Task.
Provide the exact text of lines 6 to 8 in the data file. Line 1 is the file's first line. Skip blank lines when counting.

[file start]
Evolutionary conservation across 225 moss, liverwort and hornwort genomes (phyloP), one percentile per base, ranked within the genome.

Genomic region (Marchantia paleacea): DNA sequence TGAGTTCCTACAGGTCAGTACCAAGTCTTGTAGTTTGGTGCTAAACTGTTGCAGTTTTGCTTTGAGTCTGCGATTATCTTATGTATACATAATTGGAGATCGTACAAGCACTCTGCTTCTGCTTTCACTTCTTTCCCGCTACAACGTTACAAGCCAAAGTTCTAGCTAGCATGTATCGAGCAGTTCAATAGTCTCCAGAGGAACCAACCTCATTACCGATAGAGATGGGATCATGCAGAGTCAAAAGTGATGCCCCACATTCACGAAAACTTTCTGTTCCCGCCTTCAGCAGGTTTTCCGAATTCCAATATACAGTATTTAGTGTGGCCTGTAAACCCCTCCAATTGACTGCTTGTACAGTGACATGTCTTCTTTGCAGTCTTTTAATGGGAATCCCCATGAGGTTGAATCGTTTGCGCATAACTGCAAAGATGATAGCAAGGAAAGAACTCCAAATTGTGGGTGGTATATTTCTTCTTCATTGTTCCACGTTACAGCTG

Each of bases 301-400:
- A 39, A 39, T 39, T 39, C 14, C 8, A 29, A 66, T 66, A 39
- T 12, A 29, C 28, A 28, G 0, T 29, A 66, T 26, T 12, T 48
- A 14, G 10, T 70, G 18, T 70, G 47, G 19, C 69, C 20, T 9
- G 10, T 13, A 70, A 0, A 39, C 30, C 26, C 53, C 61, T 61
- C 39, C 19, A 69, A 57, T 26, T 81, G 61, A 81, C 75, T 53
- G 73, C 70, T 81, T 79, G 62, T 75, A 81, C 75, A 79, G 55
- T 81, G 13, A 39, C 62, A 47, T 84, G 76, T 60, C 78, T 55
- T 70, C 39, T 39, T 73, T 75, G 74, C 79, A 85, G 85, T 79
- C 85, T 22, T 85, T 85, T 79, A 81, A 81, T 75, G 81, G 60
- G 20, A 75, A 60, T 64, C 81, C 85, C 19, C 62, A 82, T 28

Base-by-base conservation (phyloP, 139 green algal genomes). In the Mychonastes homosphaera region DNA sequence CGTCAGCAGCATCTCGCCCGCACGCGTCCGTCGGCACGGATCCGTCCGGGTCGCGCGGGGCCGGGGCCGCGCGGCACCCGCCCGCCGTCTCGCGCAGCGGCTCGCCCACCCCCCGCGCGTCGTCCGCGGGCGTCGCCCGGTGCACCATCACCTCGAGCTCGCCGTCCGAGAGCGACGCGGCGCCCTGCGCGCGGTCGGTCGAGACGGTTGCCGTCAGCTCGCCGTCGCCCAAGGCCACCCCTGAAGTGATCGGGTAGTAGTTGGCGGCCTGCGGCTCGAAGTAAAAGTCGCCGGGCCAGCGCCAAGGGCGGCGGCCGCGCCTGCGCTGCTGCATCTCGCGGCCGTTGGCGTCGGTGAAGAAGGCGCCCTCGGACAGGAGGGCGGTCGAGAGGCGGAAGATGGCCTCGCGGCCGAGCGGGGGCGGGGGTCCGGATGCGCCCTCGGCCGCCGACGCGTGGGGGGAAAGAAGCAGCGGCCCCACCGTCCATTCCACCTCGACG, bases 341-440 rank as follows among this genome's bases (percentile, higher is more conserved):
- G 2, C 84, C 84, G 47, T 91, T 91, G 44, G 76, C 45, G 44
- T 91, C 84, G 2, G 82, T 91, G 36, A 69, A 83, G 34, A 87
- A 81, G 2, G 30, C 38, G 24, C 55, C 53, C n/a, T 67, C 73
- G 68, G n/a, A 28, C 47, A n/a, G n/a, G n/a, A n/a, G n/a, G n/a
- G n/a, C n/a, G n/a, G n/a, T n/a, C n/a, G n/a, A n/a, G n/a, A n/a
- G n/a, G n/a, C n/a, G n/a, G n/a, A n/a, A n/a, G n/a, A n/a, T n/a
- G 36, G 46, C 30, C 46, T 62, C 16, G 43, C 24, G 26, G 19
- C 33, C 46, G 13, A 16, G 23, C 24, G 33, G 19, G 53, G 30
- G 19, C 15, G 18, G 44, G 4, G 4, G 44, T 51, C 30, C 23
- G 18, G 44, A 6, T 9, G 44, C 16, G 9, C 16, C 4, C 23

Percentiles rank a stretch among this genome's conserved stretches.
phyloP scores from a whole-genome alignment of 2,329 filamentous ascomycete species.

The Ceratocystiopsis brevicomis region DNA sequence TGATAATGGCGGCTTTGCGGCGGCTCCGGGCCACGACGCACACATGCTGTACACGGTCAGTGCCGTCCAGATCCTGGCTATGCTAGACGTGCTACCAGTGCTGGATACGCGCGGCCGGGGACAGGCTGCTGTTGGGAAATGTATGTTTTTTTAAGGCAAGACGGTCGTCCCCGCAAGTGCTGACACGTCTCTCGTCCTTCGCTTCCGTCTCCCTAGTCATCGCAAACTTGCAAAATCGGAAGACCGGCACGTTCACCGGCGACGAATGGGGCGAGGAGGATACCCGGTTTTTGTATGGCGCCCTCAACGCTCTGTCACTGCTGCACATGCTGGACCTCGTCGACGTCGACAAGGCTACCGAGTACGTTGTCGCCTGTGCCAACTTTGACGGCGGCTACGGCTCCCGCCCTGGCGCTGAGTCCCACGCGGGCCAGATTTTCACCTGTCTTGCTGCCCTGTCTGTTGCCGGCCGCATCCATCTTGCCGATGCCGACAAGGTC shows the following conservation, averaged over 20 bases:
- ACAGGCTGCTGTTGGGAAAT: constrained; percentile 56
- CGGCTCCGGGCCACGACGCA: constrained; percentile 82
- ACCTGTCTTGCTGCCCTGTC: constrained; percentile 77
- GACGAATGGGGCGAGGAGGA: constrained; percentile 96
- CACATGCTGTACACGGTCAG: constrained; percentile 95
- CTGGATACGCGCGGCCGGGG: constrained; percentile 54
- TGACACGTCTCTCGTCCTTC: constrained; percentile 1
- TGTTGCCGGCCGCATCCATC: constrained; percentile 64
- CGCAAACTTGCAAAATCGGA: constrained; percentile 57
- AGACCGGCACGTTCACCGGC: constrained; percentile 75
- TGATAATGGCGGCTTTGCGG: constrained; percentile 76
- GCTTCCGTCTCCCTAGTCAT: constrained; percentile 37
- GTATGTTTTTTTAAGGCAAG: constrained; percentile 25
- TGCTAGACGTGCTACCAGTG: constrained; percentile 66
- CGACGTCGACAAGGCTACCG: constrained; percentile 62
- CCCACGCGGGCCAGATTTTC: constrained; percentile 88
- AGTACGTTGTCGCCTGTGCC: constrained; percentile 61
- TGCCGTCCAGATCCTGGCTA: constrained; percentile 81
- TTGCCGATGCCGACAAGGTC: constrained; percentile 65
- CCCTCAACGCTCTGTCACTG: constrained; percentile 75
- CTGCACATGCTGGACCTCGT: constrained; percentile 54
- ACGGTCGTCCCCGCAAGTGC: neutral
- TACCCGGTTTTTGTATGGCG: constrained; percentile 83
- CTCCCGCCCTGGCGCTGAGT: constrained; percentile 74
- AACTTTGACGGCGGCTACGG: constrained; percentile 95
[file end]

- A 14, G 10, T 70, G 18, T 70, G 47, G 19, C 69, C 20, T 9
- G 10, T 13, A 70, A 0, A 39, C 30, C 26, C 53, C 61, T 61
- C 39, C 19, A 69, A 57, T 26, T 81, G 61, A 81, C 75, T 53